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Probability of Forming a Triangle


Date: 08/09/99 at 09:38:24
From: Sharon Lawson
Subject: Probability and Triangles

Hi,

I wonder if anybody can help me solve the following problem:

Three numbers are chosen from the first n natural numbers. What is the 
probability that they can be sides of a triangle? The numbers are 
picked "without replacement," so we cannot pick the same number twice.

I know that for this to be possible, the sum of any two sides must be 
greater than the third side, and obviously the sum of the three 
numbers cannot exceed 3*n - 3, but I don't know how to do it from 
there.

Thanks in advance for any help.
Sharon


Date: 08/09/99 at 18:47:36
From: Doctor Anthony
Subject: Re: Probability and Triangles

If the numbers range from 1 to n we can find a pattern for numbers 
that will form a triangle. In the pattern that I derive below, the 
case where the two shorter sides sum to give the longest side is 
included as a collapsed triangle. I give the two shorter sides first, 
then the longest side.

     1+2     - 3     2+3     - 4,5         3+4     - 5,6,7
     1+3     - 4     2+4     - 5,6         3+5     - 6,7,8
     1+4     - 5     2+5     - 6,7         3+6     - 7,8,9
      :        :      :         :           :          :
     1+(n-1) - n     2+(n-2) - (n-1),n     3+(n-3) - (n-2),(n-1),n
     ------------    2+(n-1) - n           3+(n-2) - (n-1),n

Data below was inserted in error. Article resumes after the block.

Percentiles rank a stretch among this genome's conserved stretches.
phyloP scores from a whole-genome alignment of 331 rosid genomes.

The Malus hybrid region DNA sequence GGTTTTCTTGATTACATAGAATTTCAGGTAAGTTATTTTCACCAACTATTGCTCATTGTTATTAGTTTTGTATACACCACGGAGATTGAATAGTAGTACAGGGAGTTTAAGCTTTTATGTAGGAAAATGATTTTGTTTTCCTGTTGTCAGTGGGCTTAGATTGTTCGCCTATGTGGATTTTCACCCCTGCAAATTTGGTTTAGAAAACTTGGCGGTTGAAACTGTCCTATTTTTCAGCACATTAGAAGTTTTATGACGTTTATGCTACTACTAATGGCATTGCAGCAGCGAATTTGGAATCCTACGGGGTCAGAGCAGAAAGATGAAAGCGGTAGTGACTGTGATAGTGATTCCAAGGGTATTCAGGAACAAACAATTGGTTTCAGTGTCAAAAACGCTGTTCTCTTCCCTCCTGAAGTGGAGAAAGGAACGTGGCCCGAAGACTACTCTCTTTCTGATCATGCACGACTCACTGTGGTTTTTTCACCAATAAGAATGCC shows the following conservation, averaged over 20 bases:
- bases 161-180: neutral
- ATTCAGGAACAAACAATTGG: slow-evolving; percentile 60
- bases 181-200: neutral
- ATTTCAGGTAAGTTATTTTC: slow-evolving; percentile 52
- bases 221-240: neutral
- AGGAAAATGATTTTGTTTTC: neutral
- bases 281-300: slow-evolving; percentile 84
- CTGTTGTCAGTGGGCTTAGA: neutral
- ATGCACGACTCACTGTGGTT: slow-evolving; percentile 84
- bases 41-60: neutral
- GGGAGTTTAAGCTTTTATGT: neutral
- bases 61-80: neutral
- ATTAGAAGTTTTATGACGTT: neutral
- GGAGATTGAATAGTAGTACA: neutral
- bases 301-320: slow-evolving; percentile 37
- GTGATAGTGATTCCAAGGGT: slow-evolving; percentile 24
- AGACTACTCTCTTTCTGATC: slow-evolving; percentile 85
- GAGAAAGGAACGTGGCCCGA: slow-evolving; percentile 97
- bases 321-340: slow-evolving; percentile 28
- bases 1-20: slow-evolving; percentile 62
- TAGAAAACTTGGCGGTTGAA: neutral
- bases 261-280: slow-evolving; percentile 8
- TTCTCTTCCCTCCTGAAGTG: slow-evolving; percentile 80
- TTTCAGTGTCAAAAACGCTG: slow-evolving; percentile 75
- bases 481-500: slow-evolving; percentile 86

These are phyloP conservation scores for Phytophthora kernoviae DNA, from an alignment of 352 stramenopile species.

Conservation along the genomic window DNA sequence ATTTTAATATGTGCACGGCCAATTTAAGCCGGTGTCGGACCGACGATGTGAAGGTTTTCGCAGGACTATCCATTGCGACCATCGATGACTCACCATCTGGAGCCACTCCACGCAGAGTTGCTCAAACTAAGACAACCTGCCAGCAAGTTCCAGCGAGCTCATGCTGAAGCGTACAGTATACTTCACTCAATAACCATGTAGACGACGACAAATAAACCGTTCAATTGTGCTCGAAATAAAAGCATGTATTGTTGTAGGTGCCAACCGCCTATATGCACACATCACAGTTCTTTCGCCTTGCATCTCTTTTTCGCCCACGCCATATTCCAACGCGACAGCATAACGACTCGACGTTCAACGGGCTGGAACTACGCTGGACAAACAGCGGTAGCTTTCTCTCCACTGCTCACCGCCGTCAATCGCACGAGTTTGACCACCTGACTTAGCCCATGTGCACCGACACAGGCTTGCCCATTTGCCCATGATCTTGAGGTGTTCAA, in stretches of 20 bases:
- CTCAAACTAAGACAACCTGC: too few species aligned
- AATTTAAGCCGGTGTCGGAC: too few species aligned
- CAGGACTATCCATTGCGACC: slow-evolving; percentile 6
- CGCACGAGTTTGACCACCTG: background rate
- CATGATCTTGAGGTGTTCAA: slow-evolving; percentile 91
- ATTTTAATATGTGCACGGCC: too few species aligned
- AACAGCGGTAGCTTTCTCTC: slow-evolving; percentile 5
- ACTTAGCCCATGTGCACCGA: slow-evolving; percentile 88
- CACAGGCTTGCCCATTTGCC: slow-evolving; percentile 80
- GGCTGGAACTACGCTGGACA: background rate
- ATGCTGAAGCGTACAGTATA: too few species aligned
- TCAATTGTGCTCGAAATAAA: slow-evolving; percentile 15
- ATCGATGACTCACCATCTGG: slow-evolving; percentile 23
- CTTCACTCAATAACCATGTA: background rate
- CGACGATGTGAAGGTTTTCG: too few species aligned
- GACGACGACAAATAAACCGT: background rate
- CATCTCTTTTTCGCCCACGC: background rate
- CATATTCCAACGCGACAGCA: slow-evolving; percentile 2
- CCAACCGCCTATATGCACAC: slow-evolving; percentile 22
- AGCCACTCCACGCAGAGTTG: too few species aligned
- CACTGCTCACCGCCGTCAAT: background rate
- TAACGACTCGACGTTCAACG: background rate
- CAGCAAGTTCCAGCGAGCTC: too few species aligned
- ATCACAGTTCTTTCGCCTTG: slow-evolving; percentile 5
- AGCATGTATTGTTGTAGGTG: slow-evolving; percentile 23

Total = n-2     ------------------    3+(n-1) - n
                       Total = 2n-7        ------------------
                                            Total  = 3n-15

Continuing in this way we get the following series:

     (n-2), (2n-7), (3n-15), (4n-26), (5n-40), (6n-57), ...

The numbers in the brackets 2, 7, 15, 26, 40, 57, ... are given by:

     r(3r+1)/2   starting at r = 1

The end of the sequence is more complicated and we have different 
results depending on whether n is odd or even.

The top limit for r must be restricted to (n-1)/2 when n is odd and 
(n-2)/2 when n is even. Thereafter we have the sum of the triangular 
numbers up to the (n-3)/2 such number (for n odd) and the (n-2)/2 such 
number (for n even).

The triangular numbers are 1, 3, 6, 10, 15, 21, ... and the nth number 
is given by:

     n(n+1)/2

The sum of n terms of this triangular number series is given by:

       (1/2)SUM[n^2 + n]

     = (1/2)[n(n+1)(2n+1)/6 + n(n+1)/2]

     = (1/4)n(n+1)[(2n+1)/3 + 1]

     = (1/12)n(n+1)[2n+1+3]

     = (1/12)n(n+1)[2n+4]

     = (1/6)n(n+1)(n+2)

So the formula for the number of triangles will be, for n odd:

Let k = (n-1)/2

         k
        SUM[r.n - r(3r+1)/2] + (1/6)(k-1)k(k+1)
        r=1

         k
        SUM[r.n - r(3r+1)/2] + (1/6)k(k^2-1)
        r=1

And the formula for the number of triangles with n even:

Let k = (n-2)/2

         k
        SUM[r.n - r(3r+1)/2] + (1/6)k(k+1)(k+2)
        r=1 

Now you could choose 3 numbers from n numbers in C(n,3) ways, so the 
probability of forming a triangle, for n odd, is given by:

       k
      SUM[r.n - r(3r+1)/2] + (1/6)k(k^2-1)
      r=1
     --------------------------------------   where k = (n-1)/2
                     C(n,3)

and for n even the probability is:

       k
      SUM[r.n - r(3r+1)/2] + (1/6)k(k+1)(k+2)
      r=1
     -----------------------------------------   where k = (n-2)/2
                      C(n,3)


To avoid tedious algebra we shall work out this probability in the 
case where n = 20.

     k = (n-2)/2 = 9

The top line is:

        9
       SUM[20r - r(3r+1)/2] + (1/6)k(k+1)(k+2)   
       r=1 

     = 20.SUM[r) - (1/2)SUM[3r^2] - (1/2)SUM[r] +(1/6)(9)(10)(11) 

          for r = 1 to 9

     = 20(9)(10)/2 - (1/2)(3)(9)(10)(19)/6 - (1/2)(9)(10)/2 + 165

     = 900 - 427.5 - 22.5 + 165

     =  615

and C(20,3) = 1140

and so the required probability is  615/1140 = 41/76

- Doctor Anthony, The Math Forum
  http://mathforum.org/dr.math/   
    
Associated Topics:
High School Probability

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